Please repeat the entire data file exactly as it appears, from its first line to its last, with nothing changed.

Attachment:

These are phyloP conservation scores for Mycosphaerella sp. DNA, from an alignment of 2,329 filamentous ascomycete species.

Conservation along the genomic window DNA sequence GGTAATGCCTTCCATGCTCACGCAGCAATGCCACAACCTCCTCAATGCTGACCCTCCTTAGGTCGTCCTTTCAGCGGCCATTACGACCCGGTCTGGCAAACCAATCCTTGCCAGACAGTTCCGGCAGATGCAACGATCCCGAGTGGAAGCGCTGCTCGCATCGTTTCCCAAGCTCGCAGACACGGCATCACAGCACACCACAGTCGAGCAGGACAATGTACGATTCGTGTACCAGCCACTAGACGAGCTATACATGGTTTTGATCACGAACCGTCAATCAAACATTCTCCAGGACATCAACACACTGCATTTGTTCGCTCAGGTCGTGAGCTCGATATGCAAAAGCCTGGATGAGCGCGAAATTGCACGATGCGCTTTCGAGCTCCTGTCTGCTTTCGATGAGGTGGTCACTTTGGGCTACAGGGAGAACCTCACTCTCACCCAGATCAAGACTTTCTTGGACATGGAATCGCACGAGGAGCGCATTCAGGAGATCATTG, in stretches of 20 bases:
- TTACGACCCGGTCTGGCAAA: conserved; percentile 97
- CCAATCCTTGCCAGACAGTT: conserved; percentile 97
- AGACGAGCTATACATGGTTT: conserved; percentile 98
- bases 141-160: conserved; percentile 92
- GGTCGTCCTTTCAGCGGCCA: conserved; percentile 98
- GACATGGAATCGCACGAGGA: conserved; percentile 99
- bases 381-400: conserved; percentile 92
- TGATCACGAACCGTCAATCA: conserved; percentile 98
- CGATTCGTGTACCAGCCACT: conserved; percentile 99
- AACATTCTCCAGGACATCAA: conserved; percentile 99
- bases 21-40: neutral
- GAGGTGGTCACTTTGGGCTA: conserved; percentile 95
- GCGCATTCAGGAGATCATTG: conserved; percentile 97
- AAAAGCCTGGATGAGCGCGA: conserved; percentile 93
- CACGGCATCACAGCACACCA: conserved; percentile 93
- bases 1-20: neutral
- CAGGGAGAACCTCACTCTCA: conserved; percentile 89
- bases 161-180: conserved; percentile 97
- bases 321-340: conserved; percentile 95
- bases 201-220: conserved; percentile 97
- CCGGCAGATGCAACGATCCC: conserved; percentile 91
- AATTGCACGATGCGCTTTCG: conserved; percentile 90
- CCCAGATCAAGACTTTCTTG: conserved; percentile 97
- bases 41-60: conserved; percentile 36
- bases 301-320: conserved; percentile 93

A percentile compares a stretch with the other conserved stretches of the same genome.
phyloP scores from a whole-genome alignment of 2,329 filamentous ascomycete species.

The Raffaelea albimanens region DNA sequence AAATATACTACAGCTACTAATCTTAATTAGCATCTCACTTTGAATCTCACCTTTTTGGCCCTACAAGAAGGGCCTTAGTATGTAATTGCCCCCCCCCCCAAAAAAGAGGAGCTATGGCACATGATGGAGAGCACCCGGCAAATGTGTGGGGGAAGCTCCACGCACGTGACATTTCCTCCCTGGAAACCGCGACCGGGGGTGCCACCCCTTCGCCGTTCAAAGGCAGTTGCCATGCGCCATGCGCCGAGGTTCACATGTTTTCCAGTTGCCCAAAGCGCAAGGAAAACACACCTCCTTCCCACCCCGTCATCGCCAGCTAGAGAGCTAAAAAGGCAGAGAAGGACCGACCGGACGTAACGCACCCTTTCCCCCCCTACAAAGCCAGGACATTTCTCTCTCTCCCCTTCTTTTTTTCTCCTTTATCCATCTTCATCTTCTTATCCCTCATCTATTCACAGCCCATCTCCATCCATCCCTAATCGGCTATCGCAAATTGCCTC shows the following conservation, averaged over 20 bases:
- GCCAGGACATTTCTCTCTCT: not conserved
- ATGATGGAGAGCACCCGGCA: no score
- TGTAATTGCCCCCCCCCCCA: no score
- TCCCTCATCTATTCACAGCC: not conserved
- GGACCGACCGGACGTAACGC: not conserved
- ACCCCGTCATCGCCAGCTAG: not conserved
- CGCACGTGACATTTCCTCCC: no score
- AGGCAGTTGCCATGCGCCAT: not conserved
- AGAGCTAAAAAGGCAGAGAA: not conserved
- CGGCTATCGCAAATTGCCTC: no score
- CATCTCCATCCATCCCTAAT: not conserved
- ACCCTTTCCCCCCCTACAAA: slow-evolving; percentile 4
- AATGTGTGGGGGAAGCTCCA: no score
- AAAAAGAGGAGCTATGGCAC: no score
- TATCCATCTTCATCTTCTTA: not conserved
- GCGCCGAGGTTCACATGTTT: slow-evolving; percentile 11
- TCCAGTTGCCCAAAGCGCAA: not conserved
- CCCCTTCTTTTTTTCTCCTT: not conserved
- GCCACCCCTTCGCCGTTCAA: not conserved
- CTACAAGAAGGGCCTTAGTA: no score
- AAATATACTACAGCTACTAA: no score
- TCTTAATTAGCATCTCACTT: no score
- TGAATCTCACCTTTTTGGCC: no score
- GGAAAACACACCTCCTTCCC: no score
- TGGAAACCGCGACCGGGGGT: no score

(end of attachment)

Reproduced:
These are phyloP conservation scores for Mycosphaerella sp. DNA, from an alignment of 2,329 filamentous ascomycete species.

Conservation along the genomic window DNA sequence GGTAATGCCTTCCATGCTCACGCAGCAATGCCACAACCTCCTCAATGCTGACCCTCCTTAGGTCGTCCTTTCAGCGGCCATTACGACCCGGTCTGGCAAACCAATCCTTGCCAGACAGTTCCGGCAGATGCAACGATCCCGAGTGGAAGCGCTGCTCGCATCGTTTCCCAAGCTCGCAGACACGGCATCACAGCACACCACAGTCGAGCAGGACAATGTACGATTCGTGTACCAGCCACTAGACGAGCTATACATGGTTTTGATCACGAACCGTCAATCAAACATTCTCCAGGACATCAACACACTGCATTTGTTCGCTCAGGTCGTGAGCTCGATATGCAAAAGCCTGGATGAGCGCGAAATTGCACGATGCGCTTTCGAGCTCCTGTCTGCTTTCGATGAGGTGGTCACTTTGGGCTACAGGGAGAACCTCACTCTCACCCAGATCAAGACTTTCTTGGACATGGAATCGCACGAGGAGCGCATTCAGGAGATCATTG, in stretches of 20 bases:
- TTACGACCCGGTCTGGCAAA: conserved; percentile 97
- CCAATCCTTGCCAGACAGTT: conserved; percentile 97
- AGACGAGCTATACATGGTTT: conserved; percentile 98
- bases 141-160: conserved; percentile 92
- GGTCGTCCTTTCAGCGGCCA: conserved; percentile 98
- GACATGGAATCGCACGAGGA: conserved; percentile 99
- bases 381-400: conserved; percentile 92
- TGATCACGAACCGTCAATCA: conserved; percentile 98
- CGATTCGTGTACCAGCCACT: conserved; percentile 99
- AACATTCTCCAGGACATCAA: conserved; percentile 99
- bases 21-40: neutral
- GAGGTGGTCACTTTGGGCTA: conserved; percentile 95
- GCGCATTCAGGAGATCATTG: conserved; percentile 97
- AAAAGCCTGGATGAGCGCGA: conserved; percentile 93
- CACGGCATCACAGCACACCA: conserved; percentile 93
- bases 1-20: neutral
- CAGGGAGAACCTCACTCTCA: conserved; percentile 89
- bases 161-180: conserved; percentile 97
- bases 321-340: conserved; percentile 95
- bases 201-220: conserved; percentile 97
- CCGGCAGATGCAACGATCCC: conserved; percentile 91
- AATTGCACGATGCGCTTTCG: conserved; percentile 90
- CCCAGATCAAGACTTTCTTG: conserved; percentile 97
- bases 41-60: conserved; percentile 36
- bases 301-320: conserved; percentile 93

A percentile compares a stretch with the other conserved stretches of the same genome.
phyloP scores from a whole-genome alignment of 2,329 filamentous ascomycete species.

The Raffaelea albimanens region DNA sequence AAATATACTACAGCTACTAATCTTAATTAGCATCTCACTTTGAATCTCACCTTTTTGGCCCTACAAGAAGGGCCTTAGTATGTAATTGCCCCCCCCCCCAAAAAAGAGGAGCTATGGCACATGATGGAGAGCACCCGGCAAATGTGTGGGGGAAGCTCCACGCACGTGACATTTCCTCCCTGGAAACCGCGACCGGGGGTGCCACCCCTTCGCCGTTCAAAGGCAGTTGCCATGCGCCATGCGCCGAGGTTCACATGTTTTCCAGTTGCCCAAAGCGCAAGGAAAACACACCTCCTTCCCACCCCGTCATCGCCAGCTAGAGAGCTAAAAAGGCAGAGAAGGACCGACCGGACGTAACGCACCCTTTCCCCCCCTACAAAGCCAGGACATTTCTCTCTCTCCCCTTCTTTTTTTCTCCTTTATCCATCTTCATCTTCTTATCCCTCATCTATTCACAGCCCATCTCCATCCATCCCTAATCGGCTATCGCAAATTGCCTC shows the following conservation, averaged over 20 bases:
- GCCAGGACATTTCTCTCTCT: not conserved
- ATGATGGAGAGCACCCGGCA: no score
- TGTAATTGCCCCCCCCCCCA: no score
- TCCCTCATCTATTCACAGCC: not conserved
- GGACCGACCGGACGTAACGC: not conserved
- ACCCCGTCATCGCCAGCTAG: not conserved
- CGCACGTGACATTTCCTCCC: no score
- AGGCAGTTGCCATGCGCCAT: not conserved
- AGAGCTAAAAAGGCAGAGAA: not conserved
- CGGCTATCGCAAATTGCCTC: no score
- CATCTCCATCCATCCCTAAT: not conserved
- ACCCTTTCCCCCCCTACAAA: slow-evolving; percentile 4
- AATGTGTGGGGGAAGCTCCA: no score
- AAAAAGAGGAGCTATGGCAC: no score
- TATCCATCTTCATCTTCTTA: not conserved
- GCGCCGAGGTTCACATGTTT: slow-evolving; percentile 11
- TCCAGTTGCCCAAAGCGCAA: not conserved
- CCCCTTCTTTTTTTCTCCTT: not conserved
- GCCACCCCTTCGCCGTTCAA: not conserved
- CTACAAGAAGGGCCTTAGTA: no score
- AAATATACTACAGCTACTAA: no score
- TCTTAATTAGCATCTCACTT: no score
- TGAATCTCACCTTTTTGGCC: no score
- GGAAAACACACCTCCTTCCC: no score
- TGGAAACCGCGACCGGGGGT: no score